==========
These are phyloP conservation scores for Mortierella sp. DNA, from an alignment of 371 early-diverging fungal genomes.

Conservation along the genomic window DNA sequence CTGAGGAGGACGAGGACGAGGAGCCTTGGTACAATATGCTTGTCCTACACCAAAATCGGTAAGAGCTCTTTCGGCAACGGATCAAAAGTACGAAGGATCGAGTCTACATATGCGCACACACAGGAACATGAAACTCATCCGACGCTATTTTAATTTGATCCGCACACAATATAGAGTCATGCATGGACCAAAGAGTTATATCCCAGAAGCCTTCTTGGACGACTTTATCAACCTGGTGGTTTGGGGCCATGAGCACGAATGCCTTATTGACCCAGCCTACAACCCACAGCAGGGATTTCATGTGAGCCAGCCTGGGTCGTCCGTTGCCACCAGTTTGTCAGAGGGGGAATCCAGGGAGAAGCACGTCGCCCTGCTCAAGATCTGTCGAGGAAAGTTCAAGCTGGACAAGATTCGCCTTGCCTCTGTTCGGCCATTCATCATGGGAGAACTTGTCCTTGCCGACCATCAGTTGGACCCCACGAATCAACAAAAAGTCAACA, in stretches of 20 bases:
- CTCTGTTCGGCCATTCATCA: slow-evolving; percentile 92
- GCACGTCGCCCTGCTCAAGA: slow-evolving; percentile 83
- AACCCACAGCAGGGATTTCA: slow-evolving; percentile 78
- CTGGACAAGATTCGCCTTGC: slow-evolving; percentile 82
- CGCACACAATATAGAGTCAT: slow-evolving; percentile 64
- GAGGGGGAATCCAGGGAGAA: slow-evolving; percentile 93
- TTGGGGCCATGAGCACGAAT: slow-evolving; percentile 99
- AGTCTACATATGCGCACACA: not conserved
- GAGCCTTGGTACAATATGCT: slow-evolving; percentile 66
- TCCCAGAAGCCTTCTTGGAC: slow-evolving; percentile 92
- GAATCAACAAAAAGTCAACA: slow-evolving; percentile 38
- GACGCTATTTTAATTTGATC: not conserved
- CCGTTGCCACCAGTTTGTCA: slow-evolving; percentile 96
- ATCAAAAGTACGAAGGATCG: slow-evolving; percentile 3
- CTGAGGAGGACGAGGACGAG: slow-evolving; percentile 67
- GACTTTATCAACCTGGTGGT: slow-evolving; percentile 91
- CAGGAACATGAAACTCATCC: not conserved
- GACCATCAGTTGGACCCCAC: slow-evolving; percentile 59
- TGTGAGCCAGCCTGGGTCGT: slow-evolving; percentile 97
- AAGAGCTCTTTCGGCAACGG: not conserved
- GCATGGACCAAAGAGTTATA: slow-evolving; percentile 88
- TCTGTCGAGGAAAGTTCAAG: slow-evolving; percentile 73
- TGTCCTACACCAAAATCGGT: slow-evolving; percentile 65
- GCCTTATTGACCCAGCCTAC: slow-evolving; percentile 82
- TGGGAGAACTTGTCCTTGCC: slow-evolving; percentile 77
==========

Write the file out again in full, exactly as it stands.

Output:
These are phyloP conservation scores for Mortierella sp. DNA, from an alignment of 371 early-diverging fungal genomes.

Conservation along the genomic window DNA sequence CTGAGGAGGACGAGGACGAGGAGCCTTGGTACAATATGCTTGTCCTACACCAAAATCGGTAAGAGCTCTTTCGGCAACGGATCAAAAGTACGAAGGATCGAGTCTACATATGCGCACACACAGGAACATGAAACTCATCCGACGCTATTTTAATTTGATCCGCACACAATATAGAGTCATGCATGGACCAAAGAGTTATATCCCAGAAGCCTTCTTGGACGACTTTATCAACCTGGTGGTTTGGGGCCATGAGCACGAATGCCTTATTGACCCAGCCTACAACCCACAGCAGGGATTTCATGTGAGCCAGCCTGGGTCGTCCGTTGCCACCAGTTTGTCAGAGGGGGAATCCAGGGAGAAGCACGTCGCCCTGCTCAAGATCTGTCGAGGAAAGTTCAAGCTGGACAAGATTCGCCTTGCCTCTGTTCGGCCATTCATCATGGGAGAACTTGTCCTTGCCGACCATCAGTTGGACCCCACGAATCAACAAAAAGTCAACA, in stretches of 20 bases:
- CTCTGTTCGGCCATTCATCA: slow-evolving; percentile 92
- GCACGTCGCCCTGCTCAAGA: slow-evolving; percentile 83
- AACCCACAGCAGGGATTTCA: slow-evolving; percentile 78
- CTGGACAAGATTCGCCTTGC: slow-evolving; percentile 82
- CGCACACAATATAGAGTCAT: slow-evolving; percentile 64
- GAGGGGGAATCCAGGGAGAA: slow-evolving; percentile 93
- TTGGGGCCATGAGCACGAAT: slow-evolving; percentile 99
- AGTCTACATATGCGCACACA: not conserved
- GAGCCTTGGTACAATATGCT: slow-evolving; percentile 66
- TCCCAGAAGCCTTCTTGGAC: slow-evolving; percentile 92
- GAATCAACAAAAAGTCAACA: slow-evolving; percentile 38
- GACGCTATTTTAATTTGATC: not conserved
- CCGTTGCCACCAGTTTGTCA: slow-evolving; percentile 96
- ATCAAAAGTACGAAGGATCG: slow-evolving; percentile 3
- CTGAGGAGGACGAGGACGAG: slow-evolving; percentile 67
- GACTTTATCAACCTGGTGGT: slow-evolving; percentile 91
- CAGGAACATGAAACTCATCC: not conserved
- GACCATCAGTTGGACCCCAC: slow-evolving; percentile 59
- TGTGAGCCAGCCTGGGTCGT: slow-evolving; percentile 97
- AAGAGCTCTTTCGGCAACGG: not conserved
- GCATGGACCAAAGAGTTATA: slow-evolving; percentile 88
- TCTGTCGAGGAAAGTTCAAG: slow-evolving; percentile 73
- TGTCCTACACCAAAATCGGT: slow-evolving; percentile 65
- GCCTTATTGACCCAGCCTAC: slow-evolving; percentile 82
- TGGGAGAACTTGTCCTTGCC: slow-evolving; percentile 77